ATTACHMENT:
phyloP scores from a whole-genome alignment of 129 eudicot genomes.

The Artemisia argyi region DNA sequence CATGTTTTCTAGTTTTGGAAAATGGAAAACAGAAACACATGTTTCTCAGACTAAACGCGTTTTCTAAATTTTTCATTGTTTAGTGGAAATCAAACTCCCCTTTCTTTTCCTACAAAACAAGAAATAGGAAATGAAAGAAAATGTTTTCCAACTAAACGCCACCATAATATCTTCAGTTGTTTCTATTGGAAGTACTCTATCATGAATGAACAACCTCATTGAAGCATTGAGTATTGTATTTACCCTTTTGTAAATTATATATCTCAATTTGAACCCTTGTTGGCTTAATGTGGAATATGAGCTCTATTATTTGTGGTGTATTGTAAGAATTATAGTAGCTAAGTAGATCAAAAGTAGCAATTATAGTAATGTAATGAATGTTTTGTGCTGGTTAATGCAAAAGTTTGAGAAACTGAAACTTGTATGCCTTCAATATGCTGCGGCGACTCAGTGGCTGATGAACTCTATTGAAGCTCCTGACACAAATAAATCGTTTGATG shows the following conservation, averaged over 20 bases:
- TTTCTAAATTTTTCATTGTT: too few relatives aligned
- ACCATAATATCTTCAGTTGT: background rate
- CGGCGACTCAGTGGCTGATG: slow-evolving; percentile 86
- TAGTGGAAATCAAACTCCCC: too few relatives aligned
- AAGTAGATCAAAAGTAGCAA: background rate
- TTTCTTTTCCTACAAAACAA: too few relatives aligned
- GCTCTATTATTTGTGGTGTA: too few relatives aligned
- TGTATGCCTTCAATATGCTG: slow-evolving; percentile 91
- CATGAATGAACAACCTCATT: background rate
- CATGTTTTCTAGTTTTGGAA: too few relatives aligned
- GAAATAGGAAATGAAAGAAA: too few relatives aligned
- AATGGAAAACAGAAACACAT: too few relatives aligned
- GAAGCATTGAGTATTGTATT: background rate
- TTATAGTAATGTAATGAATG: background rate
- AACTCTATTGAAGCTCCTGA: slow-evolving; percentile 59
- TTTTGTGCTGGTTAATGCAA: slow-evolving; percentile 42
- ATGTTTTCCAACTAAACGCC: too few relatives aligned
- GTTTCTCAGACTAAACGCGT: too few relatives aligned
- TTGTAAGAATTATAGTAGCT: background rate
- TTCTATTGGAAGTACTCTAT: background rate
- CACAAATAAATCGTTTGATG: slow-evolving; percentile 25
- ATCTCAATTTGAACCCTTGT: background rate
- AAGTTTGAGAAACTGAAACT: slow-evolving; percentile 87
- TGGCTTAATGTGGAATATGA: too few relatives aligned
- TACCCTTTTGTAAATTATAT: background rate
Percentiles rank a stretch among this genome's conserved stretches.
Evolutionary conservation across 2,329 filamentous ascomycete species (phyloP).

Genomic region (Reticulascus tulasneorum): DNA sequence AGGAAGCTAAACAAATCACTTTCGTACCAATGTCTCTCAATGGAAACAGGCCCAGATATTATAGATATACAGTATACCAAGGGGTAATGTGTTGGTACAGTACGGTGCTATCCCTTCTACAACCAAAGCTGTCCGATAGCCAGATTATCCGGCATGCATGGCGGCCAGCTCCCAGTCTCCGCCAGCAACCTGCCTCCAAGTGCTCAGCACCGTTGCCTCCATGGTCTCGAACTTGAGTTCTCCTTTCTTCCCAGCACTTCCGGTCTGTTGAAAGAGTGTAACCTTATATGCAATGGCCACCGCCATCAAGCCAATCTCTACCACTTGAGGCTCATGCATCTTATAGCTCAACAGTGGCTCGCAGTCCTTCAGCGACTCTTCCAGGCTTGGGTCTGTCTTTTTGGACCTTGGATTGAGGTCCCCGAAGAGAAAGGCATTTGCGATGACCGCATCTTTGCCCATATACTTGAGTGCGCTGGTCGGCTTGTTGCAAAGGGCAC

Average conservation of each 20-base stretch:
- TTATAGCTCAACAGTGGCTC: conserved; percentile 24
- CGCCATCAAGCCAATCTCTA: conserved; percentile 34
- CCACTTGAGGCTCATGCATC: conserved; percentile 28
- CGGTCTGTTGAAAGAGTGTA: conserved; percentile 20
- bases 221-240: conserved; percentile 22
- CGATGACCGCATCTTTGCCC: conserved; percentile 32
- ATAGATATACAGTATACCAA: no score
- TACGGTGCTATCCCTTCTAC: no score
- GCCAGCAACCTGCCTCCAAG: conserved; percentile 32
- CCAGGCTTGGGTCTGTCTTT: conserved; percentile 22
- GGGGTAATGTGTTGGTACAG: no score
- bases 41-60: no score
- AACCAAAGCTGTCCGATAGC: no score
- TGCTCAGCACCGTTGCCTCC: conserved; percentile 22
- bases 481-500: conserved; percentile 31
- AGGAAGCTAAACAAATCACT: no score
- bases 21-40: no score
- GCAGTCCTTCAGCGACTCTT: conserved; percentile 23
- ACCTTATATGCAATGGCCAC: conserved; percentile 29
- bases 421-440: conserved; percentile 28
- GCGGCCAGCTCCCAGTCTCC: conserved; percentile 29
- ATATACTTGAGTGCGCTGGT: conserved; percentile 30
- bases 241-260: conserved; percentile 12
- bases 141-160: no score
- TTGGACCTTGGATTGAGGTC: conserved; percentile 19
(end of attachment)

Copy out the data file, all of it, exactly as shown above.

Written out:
phyloP scores from a whole-genome alignment of 129 eudicot genomes.

The Artemisia argyi region DNA sequence CATGTTTTCTAGTTTTGGAAAATGGAAAACAGAAACACATGTTTCTCAGACTAAACGCGTTTTCTAAATTTTTCATTGTTTAGTGGAAATCAAACTCCCCTTTCTTTTCCTACAAAACAAGAAATAGGAAATGAAAGAAAATGTTTTCCAACTAAACGCCACCATAATATCTTCAGTTGTTTCTATTGGAAGTACTCTATCATGAATGAACAACCTCATTGAAGCATTGAGTATTGTATTTACCCTTTTGTAAATTATATATCTCAATTTGAACCCTTGTTGGCTTAATGTGGAATATGAGCTCTATTATTTGTGGTGTATTGTAAGAATTATAGTAGCTAAGTAGATCAAAAGTAGCAATTATAGTAATGTAATGAATGTTTTGTGCTGGTTAATGCAAAAGTTTGAGAAACTGAAACTTGTATGCCTTCAATATGCTGCGGCGACTCAGTGGCTGATGAACTCTATTGAAGCTCCTGACACAAATAAATCGTTTGATG shows the following conservation, averaged over 20 bases:
- TTTCTAAATTTTTCATTGTT: too few relatives aligned
- ACCATAATATCTTCAGTTGT: background rate
- CGGCGACTCAGTGGCTGATG: slow-evolving; percentile 86
- TAGTGGAAATCAAACTCCCC: too few relatives aligned
- AAGTAGATCAAAAGTAGCAA: background rate
- TTTCTTTTCCTACAAAACAA: too few relatives aligned
- GCTCTATTATTTGTGGTGTA: too few relatives aligned
- TGTATGCCTTCAATATGCTG: slow-evolving; percentile 91
- CATGAATGAACAACCTCATT: background rate
- CATGTTTTCTAGTTTTGGAA: too few relatives aligned
- GAAATAGGAAATGAAAGAAA: too few relatives aligned
- AATGGAAAACAGAAACACAT: too few relatives aligned
- GAAGCATTGAGTATTGTATT: background rate
- TTATAGTAATGTAATGAATG: background rate
- AACTCTATTGAAGCTCCTGA: slow-evolving; percentile 59
- TTTTGTGCTGGTTAATGCAA: slow-evolving; percentile 42
- ATGTTTTCCAACTAAACGCC: too few relatives aligned
- GTTTCTCAGACTAAACGCGT: too few relatives aligned
- TTGTAAGAATTATAGTAGCT: background rate
- TTCTATTGGAAGTACTCTAT: background rate
- CACAAATAAATCGTTTGATG: slow-evolving; percentile 25
- ATCTCAATTTGAACCCTTGT: background rate
- AAGTTTGAGAAACTGAAACT: slow-evolving; percentile 87
- TGGCTTAATGTGGAATATGA: too few relatives aligned
- TACCCTTTTGTAAATTATAT: background rate
Percentiles rank a stretch among this genome's conserved stretches.
Evolutionary conservation across 2,329 filamentous ascomycete species (phyloP).

Genomic region (Reticulascus tulasneorum): DNA sequence AGGAAGCTAAACAAATCACTTTCGTACCAATGTCTCTCAATGGAAACAGGCCCAGATATTATAGATATACAGTATACCAAGGGGTAATGTGTTGGTACAGTACGGTGCTATCCCTTCTACAACCAAAGCTGTCCGATAGCCAGATTATCCGGCATGCATGGCGGCCAGCTCCCAGTCTCCGCCAGCAACCTGCCTCCAAGTGCTCAGCACCGTTGCCTCCATGGTCTCGAACTTGAGTTCTCCTTTCTTCCCAGCACTTCCGGTCTGTTGAAAGAGTGTAACCTTATATGCAATGGCCACCGCCATCAAGCCAATCTCTACCACTTGAGGCTCATGCATCTTATAGCTCAACAGTGGCTCGCAGTCCTTCAGCGACTCTTCCAGGCTTGGGTCTGTCTTTTTGGACCTTGGATTGAGGTCCCCGAAGAGAAAGGCATTTGCGATGACCGCATCTTTGCCCATATACTTGAGTGCGCTGGTCGGCTTGTTGCAAAGGGCAC

Average conservation of each 20-base stretch:
- TTATAGCTCAACAGTGGCTC: conserved; percentile 24
- CGCCATCAAGCCAATCTCTA: conserved; percentile 34
- CCACTTGAGGCTCATGCATC: conserved; percentile 28
- CGGTCTGTTGAAAGAGTGTA: conserved; percentile 20
- bases 221-240: conserved; percentile 22
- CGATGACCGCATCTTTGCCC: conserved; percentile 32
- ATAGATATACAGTATACCAA: no score
- TACGGTGCTATCCCTTCTAC: no score
- GCCAGCAACCTGCCTCCAAG: conserved; percentile 32
- CCAGGCTTGGGTCTGTCTTT: conserved; percentile 22
- GGGGTAATGTGTTGGTACAG: no score
- bases 41-60: no score
- AACCAAAGCTGTCCGATAGC: no score
- TGCTCAGCACCGTTGCCTCC: conserved; percentile 22
- bases 481-500: conserved; percentile 31
- AGGAAGCTAAACAAATCACT: no score
- bases 21-40: no score
- GCAGTCCTTCAGCGACTCTT: conserved; percentile 23
- ACCTTATATGCAATGGCCAC: conserved; percentile 29
- bases 421-440: conserved; percentile 28
- GCGGCCAGCTCCCAGTCTCC: conserved; percentile 29
- ATATACTTGAGTGCGCTGGT: conserved; percentile 30
- bases 241-260: conserved; percentile 12
- bases 141-160: no score
- TTGGACCTTGGATTGAGGTC: conserved; percentile 19